Ancient Near East

Asia, Europe, and North Africa
in 1 C.E.
• The Development of systems of writing was
integral to the development of civilization
• With writing came effective long-distance
communication and the ability to build nation
and empires. Writing could be used to:
– Create records
– Record history
– Preserve imaginative works
Cities, Nations, and Empires
The agricultural revolution
– Primitive people were hunters and
– Between 8,000 and 6,000
B.C.E. people began to
settle and cultivate crops.
– With the increased food
supply, civilizations were
able to develop specialist
(non-agricultural roles) in
– Over time, vast
civilizations emerged.
The Great Ziggurat at Ur Today.
Credit: Ur, Photograph 17th January 2004, by Lasse Jensen. The Great
Cities, Nations, and Empires
• Early civilizations grew up near water
– Mesopotamia: takes its name from the Greek phrase “between
the rivers”
• Tigris and Euphrates rivers, on their banks were:
– Egypt (on the banks of the Nile River)
– China (on the banks of the Yangtse River)
– India (on the banks of the Indus River)
• Water was important for trade and communication
Travel, Migration, and Trade
• People were on the move throughout the
ancient period.
– Armies of conquest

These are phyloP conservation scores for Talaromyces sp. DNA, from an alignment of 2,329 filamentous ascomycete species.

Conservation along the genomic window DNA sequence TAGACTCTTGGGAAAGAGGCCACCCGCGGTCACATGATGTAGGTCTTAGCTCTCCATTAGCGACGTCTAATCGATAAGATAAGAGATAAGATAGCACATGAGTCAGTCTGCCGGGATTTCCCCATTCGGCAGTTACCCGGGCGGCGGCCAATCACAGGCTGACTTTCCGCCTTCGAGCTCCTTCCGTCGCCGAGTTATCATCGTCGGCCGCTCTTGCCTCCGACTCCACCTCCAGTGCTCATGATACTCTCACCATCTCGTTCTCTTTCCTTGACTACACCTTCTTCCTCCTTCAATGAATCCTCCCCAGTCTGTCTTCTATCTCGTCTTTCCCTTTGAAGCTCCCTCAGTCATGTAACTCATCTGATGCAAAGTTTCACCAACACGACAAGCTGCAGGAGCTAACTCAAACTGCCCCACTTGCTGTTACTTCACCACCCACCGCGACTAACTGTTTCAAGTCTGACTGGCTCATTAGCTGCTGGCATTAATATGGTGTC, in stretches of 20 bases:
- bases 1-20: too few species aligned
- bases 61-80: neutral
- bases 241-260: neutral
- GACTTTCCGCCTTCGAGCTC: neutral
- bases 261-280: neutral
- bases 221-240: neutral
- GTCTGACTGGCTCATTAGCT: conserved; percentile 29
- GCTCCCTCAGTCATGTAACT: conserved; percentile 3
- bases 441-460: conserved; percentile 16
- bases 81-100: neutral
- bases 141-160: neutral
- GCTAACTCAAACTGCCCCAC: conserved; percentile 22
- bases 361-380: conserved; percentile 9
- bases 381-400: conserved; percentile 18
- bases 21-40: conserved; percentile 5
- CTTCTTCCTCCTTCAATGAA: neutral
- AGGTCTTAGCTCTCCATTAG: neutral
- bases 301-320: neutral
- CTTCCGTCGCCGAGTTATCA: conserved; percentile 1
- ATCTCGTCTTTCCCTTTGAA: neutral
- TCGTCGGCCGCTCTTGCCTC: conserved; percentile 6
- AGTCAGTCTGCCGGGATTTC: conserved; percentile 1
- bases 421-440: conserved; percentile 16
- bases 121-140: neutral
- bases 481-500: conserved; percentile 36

– Traders
– Waves of migration in search of resources
• Much of ancient literature plays to people’s
fascination with hearing about distant
peoples and their unusual customs.
Lyric and Epic
• Lyric poetry gets its
name from the Greek
poet’s custom of
signing their poems to
the accompaniment of
a lyre, a small harp.
• The poetic impulse
seems to be universal
all ancient cultures in
the anthology recorded
lyric poetry long before
prose emerged.
Funerary relief with a lyre player. A young boy, reading in a
book role, recites a poem on the melody. Magna Graecia
(South Italia), ca. 420 BC.
Lyric and Epic
• Poetry was composed in many different
– Religious ceremonies
– Entertainment at banquets
• Poets could be seen as powerful verbal
• In China poetry was seen as integral to the
daily life of any educated person.
Lyric and Epic
• Epics are long, narrative poems that concern a
series of great struggles or adventures of a hero
or group of heroes, aided and opposed by
different gods, often leading to the forming of a
people or nation.
• Epic poetry is found in the ancient cultures of:
Lyric and Epic
• The oldest epics are collective
– They were developed over time, carried on
and revised through oral tradition
Deogarh. Here you see the five
Pandava princes- heroes of the epic
Mahabharata - with their shared wifein-common named Draupadi (although
some had their own wives too). Vishnu,
incarnated as Krishna , was advisor
and their charioteer in battle. The
central figure is Yudhishthira ; the two
to his left are Bhima and Arjuna .
Nakula and Sahadeva , the twins, are
to his right. Their wife, at far right, is
Draupadi . These heroes are
themselves incarnations: Yudhishthira
manifests Dharma, the Sacred Order of
Life. Bhima represents the Wind God,
Vayu. Arjuna is Indra. Nakula and
Sahadeva incarnate the twin
“Horseman Gods” (The Greek
Dioscuri). Draupadi is Indrani , the
queen of the gods and wife of Indra- a